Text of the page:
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7/8 patterning question

Discussion in 'Uncategorized Threads' started by richrob, Jul 13, 2007.

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  1. richrob

    richrob TS Member

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    I decided to finally pattern my reloads, both 7/8 and 1 oz. I took five shots of each and started doing the pellet count on the 7/8.

    I got 333, 321, 326, 288, 325 for a 318.6 average in a 30" circle at 35 yards. For #8 shot I was under the impression that there should be about 359 pellets.

    That would give me an 88.7% average - this can't be right can it?

    What kind of pellet count is more realistic, I will weigh a couple of loads, but if I remember correctly they were about 390 grains.

    Thanks, Rich
     
  2. zzt

    zzt Well-Known Member

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    Lawrence 6% antimonial shot has 359 #8 shot in 7/8oz and 410 in 1oz. Lawrence has subsequently gone to 5% antimony, so you will have fewer pellets. If you used Star or Eagle shot, both of which are quite soft, you will have fewer yet.

    The only way to may sure you are getting good numbers is to count the number of shot in a 10z sample.
     
  3. richrob

    richrob TS Member

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    Thanks for the quick responce, I am not sure if I will get around to actually counting the pellets. By those numbers even if I used the data for 1 oz, my average would be 77.5% still higher than I expeceted.

    At 35 yrds, is about 320 pellets with fairly even distribution a good load?

    Thanks, Rich
     
  4. timb99

    timb99 Well-Known Member

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    Depends on your bushing. Remember, your bushing does not throw a weight of shot! It throws a volume of shot! And usually bushings are set up for chilled shot, so the actual weight of magnum shot your bushing throws may be less than it is stamped.

    I know my 1 ounce bushing, when I'm using Remington magnum shot, throws about a 0.975 ounce load.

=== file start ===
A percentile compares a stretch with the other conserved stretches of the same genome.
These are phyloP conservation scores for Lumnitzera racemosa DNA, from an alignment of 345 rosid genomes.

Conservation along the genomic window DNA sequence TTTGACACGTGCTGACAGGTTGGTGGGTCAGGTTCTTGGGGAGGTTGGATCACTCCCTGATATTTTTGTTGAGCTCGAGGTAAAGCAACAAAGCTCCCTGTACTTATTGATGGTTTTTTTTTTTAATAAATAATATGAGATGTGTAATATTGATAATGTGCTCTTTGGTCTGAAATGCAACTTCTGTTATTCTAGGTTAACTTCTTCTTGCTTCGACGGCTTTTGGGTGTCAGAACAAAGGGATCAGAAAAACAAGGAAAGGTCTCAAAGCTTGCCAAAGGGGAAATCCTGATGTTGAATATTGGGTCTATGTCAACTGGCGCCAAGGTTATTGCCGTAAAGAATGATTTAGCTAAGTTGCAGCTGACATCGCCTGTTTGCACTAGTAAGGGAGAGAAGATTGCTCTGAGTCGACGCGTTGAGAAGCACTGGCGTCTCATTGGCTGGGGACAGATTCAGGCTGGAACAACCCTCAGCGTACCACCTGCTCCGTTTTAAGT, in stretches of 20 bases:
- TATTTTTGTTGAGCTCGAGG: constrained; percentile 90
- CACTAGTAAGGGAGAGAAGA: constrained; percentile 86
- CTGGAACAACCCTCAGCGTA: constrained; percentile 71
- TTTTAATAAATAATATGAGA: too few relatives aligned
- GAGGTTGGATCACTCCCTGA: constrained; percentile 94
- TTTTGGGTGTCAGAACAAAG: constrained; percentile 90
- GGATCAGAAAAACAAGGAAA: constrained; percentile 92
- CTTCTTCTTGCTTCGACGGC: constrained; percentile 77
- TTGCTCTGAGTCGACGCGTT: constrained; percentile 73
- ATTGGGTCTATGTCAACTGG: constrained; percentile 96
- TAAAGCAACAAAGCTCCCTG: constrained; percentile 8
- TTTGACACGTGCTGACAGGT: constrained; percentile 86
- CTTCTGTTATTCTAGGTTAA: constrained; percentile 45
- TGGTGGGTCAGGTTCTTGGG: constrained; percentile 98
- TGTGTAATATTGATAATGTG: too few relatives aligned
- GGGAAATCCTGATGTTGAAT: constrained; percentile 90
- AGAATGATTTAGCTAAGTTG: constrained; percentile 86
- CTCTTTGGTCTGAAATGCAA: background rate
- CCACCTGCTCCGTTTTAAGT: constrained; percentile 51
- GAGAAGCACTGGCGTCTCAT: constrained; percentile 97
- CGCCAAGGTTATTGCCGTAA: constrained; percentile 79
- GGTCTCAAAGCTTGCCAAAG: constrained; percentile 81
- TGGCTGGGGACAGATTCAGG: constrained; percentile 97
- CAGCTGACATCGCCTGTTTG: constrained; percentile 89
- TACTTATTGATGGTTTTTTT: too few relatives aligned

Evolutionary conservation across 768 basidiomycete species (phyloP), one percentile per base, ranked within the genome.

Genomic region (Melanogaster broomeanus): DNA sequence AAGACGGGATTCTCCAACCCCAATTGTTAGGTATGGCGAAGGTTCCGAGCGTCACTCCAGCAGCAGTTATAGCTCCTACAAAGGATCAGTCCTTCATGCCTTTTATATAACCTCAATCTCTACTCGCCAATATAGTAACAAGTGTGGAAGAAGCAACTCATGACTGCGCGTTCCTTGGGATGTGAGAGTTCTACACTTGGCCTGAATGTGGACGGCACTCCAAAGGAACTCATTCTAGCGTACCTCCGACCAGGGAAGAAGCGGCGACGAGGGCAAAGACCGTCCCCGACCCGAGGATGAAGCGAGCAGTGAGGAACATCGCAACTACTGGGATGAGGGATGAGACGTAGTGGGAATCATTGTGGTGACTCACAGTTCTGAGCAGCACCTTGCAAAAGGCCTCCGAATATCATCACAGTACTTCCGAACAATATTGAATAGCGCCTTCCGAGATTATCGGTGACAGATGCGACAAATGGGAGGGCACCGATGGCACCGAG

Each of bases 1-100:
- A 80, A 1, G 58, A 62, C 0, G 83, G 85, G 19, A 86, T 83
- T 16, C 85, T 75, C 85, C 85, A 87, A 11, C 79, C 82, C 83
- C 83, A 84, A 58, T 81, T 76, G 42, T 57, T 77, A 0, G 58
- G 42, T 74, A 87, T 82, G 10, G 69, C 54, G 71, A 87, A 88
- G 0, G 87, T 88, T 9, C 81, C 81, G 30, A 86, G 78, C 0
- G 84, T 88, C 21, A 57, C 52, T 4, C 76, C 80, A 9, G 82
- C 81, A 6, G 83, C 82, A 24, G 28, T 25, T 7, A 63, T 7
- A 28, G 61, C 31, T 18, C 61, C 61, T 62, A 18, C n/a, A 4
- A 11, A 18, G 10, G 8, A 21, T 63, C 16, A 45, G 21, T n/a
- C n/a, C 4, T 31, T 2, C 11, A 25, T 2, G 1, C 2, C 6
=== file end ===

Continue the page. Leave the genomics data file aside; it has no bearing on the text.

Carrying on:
I would throw a few shot loads from your bushing and actually count the number of shot (which, incidentally, the shot count from your bushing will be roughly the same for a given shot size, regarless of whether you use magnum or soft shot since the bushings throw a "volume" of shot.)

    So in my opinion, the only way to know how many pellets you actually have in YOUR RELOADS, is to count pellets.
     
  5. Neil Winston

    Neil Winston Well-Known Member

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    RR, you won't know anything about percentage until you know how many pellets are in the shell. Additionally, you won't know what 35 yards is until you actually measure it if you didn't this time.

    But pellet count is something you do know, and it looks like enough to break a good score. More would be better, of course, but that 320+ total is all you would get at 40 yards from an actual 80% shooter (pretty rare) with 7 1/2's and that's enough to do the job, so why wouldn't this work for singles?

    Neil
     
  6. zzt

    zzt Well-Known Member

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    Rich, the rule of thumb is that you want 85% patterns at the distance you break your targets. So if you are correct about the 390 grains and you really had #8 shot (not smaller like Star or Eagle 8s), you are there. It should be a terrific singles load. Even so, you'll up your chances a tad if you go to 1oz loads.

    BTW, you've already taken the time to do a lot of good work. Take a little more and count the pellets in a couple/few 1 ounce samples. Then if you weight each shot charge for the shells you will pattern, you can derive accurate percentages. The number of pellets from the same bag in a weighed sample should not vary by more than 1 or 2.
     
  7. famill00

    famill00 TS Member

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    390 grains of shot equals 1 1/8 oz of shot....not 7/8 or 1 ounce.

    Forrest
     
  8. mrskeet410

    mrskeet410 TS Member

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    Shotgun Ballistics for Windows says you should have 80% - 90% at range with 7/8 oz. of shot.

    Believe it, or not.
     
  9. smartass

    smartass TS Member

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    famill00, do the math again, 1 1/8 oz is 492.2 grains.